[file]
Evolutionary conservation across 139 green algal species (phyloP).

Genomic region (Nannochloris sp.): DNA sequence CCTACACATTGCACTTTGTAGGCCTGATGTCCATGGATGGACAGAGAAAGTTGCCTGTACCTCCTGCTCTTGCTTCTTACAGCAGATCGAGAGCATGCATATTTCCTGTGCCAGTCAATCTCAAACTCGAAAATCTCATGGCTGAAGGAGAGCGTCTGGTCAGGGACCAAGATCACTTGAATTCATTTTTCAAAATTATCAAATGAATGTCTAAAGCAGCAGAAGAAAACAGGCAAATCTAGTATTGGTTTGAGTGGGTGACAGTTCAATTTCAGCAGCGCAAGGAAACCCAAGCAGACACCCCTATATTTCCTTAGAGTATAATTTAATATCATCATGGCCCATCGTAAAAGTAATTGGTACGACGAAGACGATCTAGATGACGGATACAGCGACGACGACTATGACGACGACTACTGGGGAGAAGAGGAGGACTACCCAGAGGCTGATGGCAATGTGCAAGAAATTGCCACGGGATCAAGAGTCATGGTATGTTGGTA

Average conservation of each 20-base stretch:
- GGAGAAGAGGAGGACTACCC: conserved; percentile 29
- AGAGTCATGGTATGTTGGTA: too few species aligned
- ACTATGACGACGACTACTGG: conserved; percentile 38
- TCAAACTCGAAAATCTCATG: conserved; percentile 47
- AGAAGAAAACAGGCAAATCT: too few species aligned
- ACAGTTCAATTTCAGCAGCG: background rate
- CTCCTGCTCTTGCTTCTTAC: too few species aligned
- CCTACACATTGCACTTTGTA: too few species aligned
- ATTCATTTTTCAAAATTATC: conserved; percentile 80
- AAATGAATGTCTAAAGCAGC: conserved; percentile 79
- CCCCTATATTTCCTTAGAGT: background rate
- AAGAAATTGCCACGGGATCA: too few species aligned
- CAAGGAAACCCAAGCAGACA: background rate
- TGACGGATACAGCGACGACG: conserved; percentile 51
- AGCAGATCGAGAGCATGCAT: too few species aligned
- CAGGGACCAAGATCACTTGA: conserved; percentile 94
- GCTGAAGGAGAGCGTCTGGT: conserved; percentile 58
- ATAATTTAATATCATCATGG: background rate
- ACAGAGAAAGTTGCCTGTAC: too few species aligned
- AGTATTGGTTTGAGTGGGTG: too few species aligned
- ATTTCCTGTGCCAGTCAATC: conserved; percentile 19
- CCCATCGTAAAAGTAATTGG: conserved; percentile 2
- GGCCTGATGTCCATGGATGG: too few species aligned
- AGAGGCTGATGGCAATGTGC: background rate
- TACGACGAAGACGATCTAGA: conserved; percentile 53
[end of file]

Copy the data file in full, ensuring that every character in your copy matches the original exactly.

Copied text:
Evolutionary conservation across 139 green algal species (phyloP).

Genomic region (Nannochloris sp.): DNA sequence CCTACACATTGCACTTTGTAGGCCTGATGTCCATGGATGGACAGAGAAAGTTGCCTGTACCTCCTGCTCTTGCTTCTTACAGCAGATCGAGAGCATGCATATTTCCTGTGCCAGTCAATCTCAAACTCGAAAATCTCATGGCTGAAGGAGAGCGTCTGGTCAGGGACCAAGATCACTTGAATTCATTTTTCAAAATTATCAAATGAATGTCTAAAGCAGCAGAAGAAAACAGGCAAATCTAGTATTGGTTTGAGTGGGTGACAGTTCAATTTCAGCAGCGCAAGGAAACCCAAGCAGACACCCCTATATTTCCTTAGAGTATAATTTAATATCATCATGGCCCATCGTAAAAGTAATTGGTACGACGAAGACGATCTAGATGACGGATACAGCGACGACGACTATGACGACGACTACTGGGGAGAAGAGGAGGACTACCCAGAGGCTGATGGCAATGTGCAAGAAATTGCCACGGGATCAAGAGTCATGGTATGTTGGTA

Average conservation of each 20-base stretch:
- GGAGAAGAGGAGGACTACCC: conserved; percentile 29
- AGAGTCATGGTATGTTGGTA: too few species aligned
- ACTATGACGACGACTACTGG: conserved; percentile 38
- TCAAACTCGAAAATCTCATG: conserved; percentile 47
- AGAAGAAAACAGGCAAATCT: too few species aligned
- ACAGTTCAATTTCAGCAGCG: background rate
- CTCCTGCTCTTGCTTCTTAC: too few species aligned
- CCTACACATTGCACTTTGTA: too few species aligned
- ATTCATTTTTCAAAATTATC: conserved; percentile 80
- AAATGAATGTCTAAAGCAGC: conserved; percentile 79
- CCCCTATATTTCCTTAGAGT: background rate
- AAGAAATTGCCACGGGATCA: too few species aligned
- CAAGGAAACCCAAGCAGACA: background rate
- TGACGGATACAGCGACGACG: conserved; percentile 51
- AGCAGATCGAGAGCATGCAT: too few species aligned
- CAGGGACCAAGATCACTTGA: conserved; percentile 94
- GCTGAAGGAGAGCGTCTGGT: conserved; percentile 58
- ATAATTTAATATCATCATGG: background rate
- ACAGAGAAAGTTGCCTGTAC: too few species aligned
- AGTATTGGTTTGAGTGGGTG: too few species aligned
- ATTTCCTGTGCCAGTCAATC: conserved; percentile 19
- CCCATCGTAAAAGTAATTGG: conserved; percentile 2
- GGCCTGATGTCCATGGATGG: too few species aligned
- AGAGGCTGATGGCAATGTGC: background rate
- TACGACGAAGACGATCTAGA: conserved; percentile 53